What does the future hold for Energy Future Holdings?

Posted Thursday, Oct. 31, 2013  comments  Print Reprints
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Energy Future Holdings, the Dallas-based electricity giant that serves most of North Texas, will make a scheduled $270 million debt payment today and avoid a bankruptcy filing for now, according to news reports.

The move comes after creditors couldn’t agree on how how to restructure the company’s roughly $40 billion in debt, Bloomberg News said. Earlier, The Wall Street Journal and Reuters, both citing unnamed sources, had also reported the likely payment.

Adam McGill, a representative for Energy Future, declined to comment.

EFH, the product of the $45 billion buyout of TXU Corp. in 2007, had nearly $1.6 billion in cash as of June 30 and could make the $270 million interest payment. Bloomberg reported that unsecured creditors wanted much more than the secured creditors were willing to give, ending negotiations and prompting the payment.

But EFH has acknowledged that it needs to restructure its operations, probably in bankruptcy court. The company wouldn’t face another sizable debt payment until next year, although a filing could come before that if creditors can agree on a restructuring plan.

It’s an outcome that few would have predicted when the buyout deal was struck. At the time it was the biggest leveraged buyout ever. But it quickly turned sour for investors and lenders.

Here are some questions and answers about how EFH arrived at its current predicament.

What went wrong?

Some of the nation’s biggest, savviest investors bet that Texas electricity prices would remain high, driven by rising natural gas prices. In Texas and other deregulated electricity markets, natural gas provides the last megawatt of power needed to meet demand, and therefore it sets the market price.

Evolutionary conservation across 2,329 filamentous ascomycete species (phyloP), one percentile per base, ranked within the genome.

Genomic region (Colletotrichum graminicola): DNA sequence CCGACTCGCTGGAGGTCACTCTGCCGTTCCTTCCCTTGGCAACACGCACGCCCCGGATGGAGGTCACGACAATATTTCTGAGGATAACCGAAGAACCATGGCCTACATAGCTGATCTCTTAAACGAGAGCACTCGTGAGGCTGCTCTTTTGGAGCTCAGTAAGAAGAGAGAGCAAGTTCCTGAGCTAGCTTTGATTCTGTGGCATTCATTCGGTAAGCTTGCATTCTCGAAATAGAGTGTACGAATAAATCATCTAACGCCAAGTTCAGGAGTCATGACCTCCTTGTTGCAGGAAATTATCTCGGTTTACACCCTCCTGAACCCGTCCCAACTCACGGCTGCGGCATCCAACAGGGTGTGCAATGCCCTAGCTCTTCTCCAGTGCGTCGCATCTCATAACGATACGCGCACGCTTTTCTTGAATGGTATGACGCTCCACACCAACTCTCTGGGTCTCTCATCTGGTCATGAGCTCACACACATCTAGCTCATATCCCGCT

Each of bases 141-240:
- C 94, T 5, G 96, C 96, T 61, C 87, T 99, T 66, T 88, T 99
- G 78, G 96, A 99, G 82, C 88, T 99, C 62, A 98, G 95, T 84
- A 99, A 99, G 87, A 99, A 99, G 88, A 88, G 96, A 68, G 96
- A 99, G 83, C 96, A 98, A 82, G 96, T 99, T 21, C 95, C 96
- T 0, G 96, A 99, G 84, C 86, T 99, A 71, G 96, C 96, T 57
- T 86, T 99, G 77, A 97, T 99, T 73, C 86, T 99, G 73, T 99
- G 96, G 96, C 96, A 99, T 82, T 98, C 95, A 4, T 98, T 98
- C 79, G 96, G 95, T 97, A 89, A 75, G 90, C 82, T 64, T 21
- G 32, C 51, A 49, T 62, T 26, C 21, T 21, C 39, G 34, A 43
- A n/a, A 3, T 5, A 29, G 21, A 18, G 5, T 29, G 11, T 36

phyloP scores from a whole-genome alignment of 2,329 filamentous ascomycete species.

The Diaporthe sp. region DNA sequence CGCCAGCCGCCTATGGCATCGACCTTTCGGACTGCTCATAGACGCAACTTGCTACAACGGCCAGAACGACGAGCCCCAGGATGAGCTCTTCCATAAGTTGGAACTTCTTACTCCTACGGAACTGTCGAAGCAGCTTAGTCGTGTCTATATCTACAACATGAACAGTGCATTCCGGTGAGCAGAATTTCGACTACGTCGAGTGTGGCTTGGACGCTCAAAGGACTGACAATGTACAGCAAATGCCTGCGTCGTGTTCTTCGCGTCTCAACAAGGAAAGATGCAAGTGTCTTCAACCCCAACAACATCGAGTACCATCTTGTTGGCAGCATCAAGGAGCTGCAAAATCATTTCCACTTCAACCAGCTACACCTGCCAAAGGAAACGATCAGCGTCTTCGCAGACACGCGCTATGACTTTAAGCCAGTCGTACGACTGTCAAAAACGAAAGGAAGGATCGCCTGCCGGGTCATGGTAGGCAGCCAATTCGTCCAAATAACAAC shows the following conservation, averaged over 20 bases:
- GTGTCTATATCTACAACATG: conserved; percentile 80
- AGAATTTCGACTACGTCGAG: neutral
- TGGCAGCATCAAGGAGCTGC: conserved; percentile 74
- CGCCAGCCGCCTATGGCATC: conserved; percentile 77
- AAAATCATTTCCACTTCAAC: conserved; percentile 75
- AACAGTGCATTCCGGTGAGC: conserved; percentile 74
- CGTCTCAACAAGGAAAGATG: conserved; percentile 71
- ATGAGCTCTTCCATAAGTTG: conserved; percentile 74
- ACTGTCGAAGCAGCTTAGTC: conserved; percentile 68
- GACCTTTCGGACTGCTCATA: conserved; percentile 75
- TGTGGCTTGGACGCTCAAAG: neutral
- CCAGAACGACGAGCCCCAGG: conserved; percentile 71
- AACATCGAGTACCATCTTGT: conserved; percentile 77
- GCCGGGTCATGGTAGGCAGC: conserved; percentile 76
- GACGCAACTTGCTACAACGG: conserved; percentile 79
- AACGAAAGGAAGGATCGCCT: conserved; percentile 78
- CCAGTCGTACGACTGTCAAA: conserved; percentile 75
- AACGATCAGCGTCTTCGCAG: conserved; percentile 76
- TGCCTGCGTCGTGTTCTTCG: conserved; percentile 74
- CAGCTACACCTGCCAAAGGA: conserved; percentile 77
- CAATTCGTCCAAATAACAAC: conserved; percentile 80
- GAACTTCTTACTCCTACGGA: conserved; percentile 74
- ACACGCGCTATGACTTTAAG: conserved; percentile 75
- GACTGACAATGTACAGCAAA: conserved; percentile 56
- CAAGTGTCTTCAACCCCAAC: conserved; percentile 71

Natural gas prices kept rising for about a year after the buyout, but then fell quickly and sharply, taking the price of electricity along with it. Faced with shrinking revenue, EFH was increasingly stressed trying to pay off the billions in debt the investors borrowed to swing the deal.

Who would lose money in a bankruptcy?

First and foremost, the investors. Texas Pacific Group, Kohlberg Kravis Roberts, Goldman Sachs and other investors put $8.3 billion into the deal. They have already written off most of that but have been trying to keep at least a sliver of the company during ongoing negotiations with creditors.

Lenders will also see big losses. Moody’s Investors Service estimates that overall, EFH creditors will recover perhaps 50 cents on the dollar of about $41 billion in debt. Investors who bought that debt at steep discounts could make money.

How would it affect customers?

State regulators say they are monitoring the situation and foresee minimal impact, much like American Airlines has kept flying right through its Chapter 11 bankruptcy proceeding that started nearly two years ago.

Terry Hadley, a spokesman for the Texas Public Utility Commission, said EFH subsidiaries Luminant Generation, the state’s largest electricity producer, and TXU Energy, the state’s biggest electricity retailer, are expected to continue their operations whatever the company decides to do. Luminant operates the Comanche Peak Power Plant in Somervell County.

Even less impact is anticipated for customers of Oncor Electric Delivery, which operates the power lines serving more than 3 million customers in North Texas. Oncor, a regulated utility, has already segregated its finances from EFH and isn’t expected to be drawn into the bankruptcy, Moody’s and other observers say. EFH owns 80 percent of Oncor.

How would an EFH bankruptcy rank in size?

That depends on which subsidiaries file. According to Moody’s, if EFH and all its subsidiaries except Oncor file, it will be largest U.S. bankruptcy by a nonfinancial company, based on the amount of debt. Based on company assets, it would rank No. 4.

Jim Fuquay, 817-390-7552 Twitter: @jimfuquay

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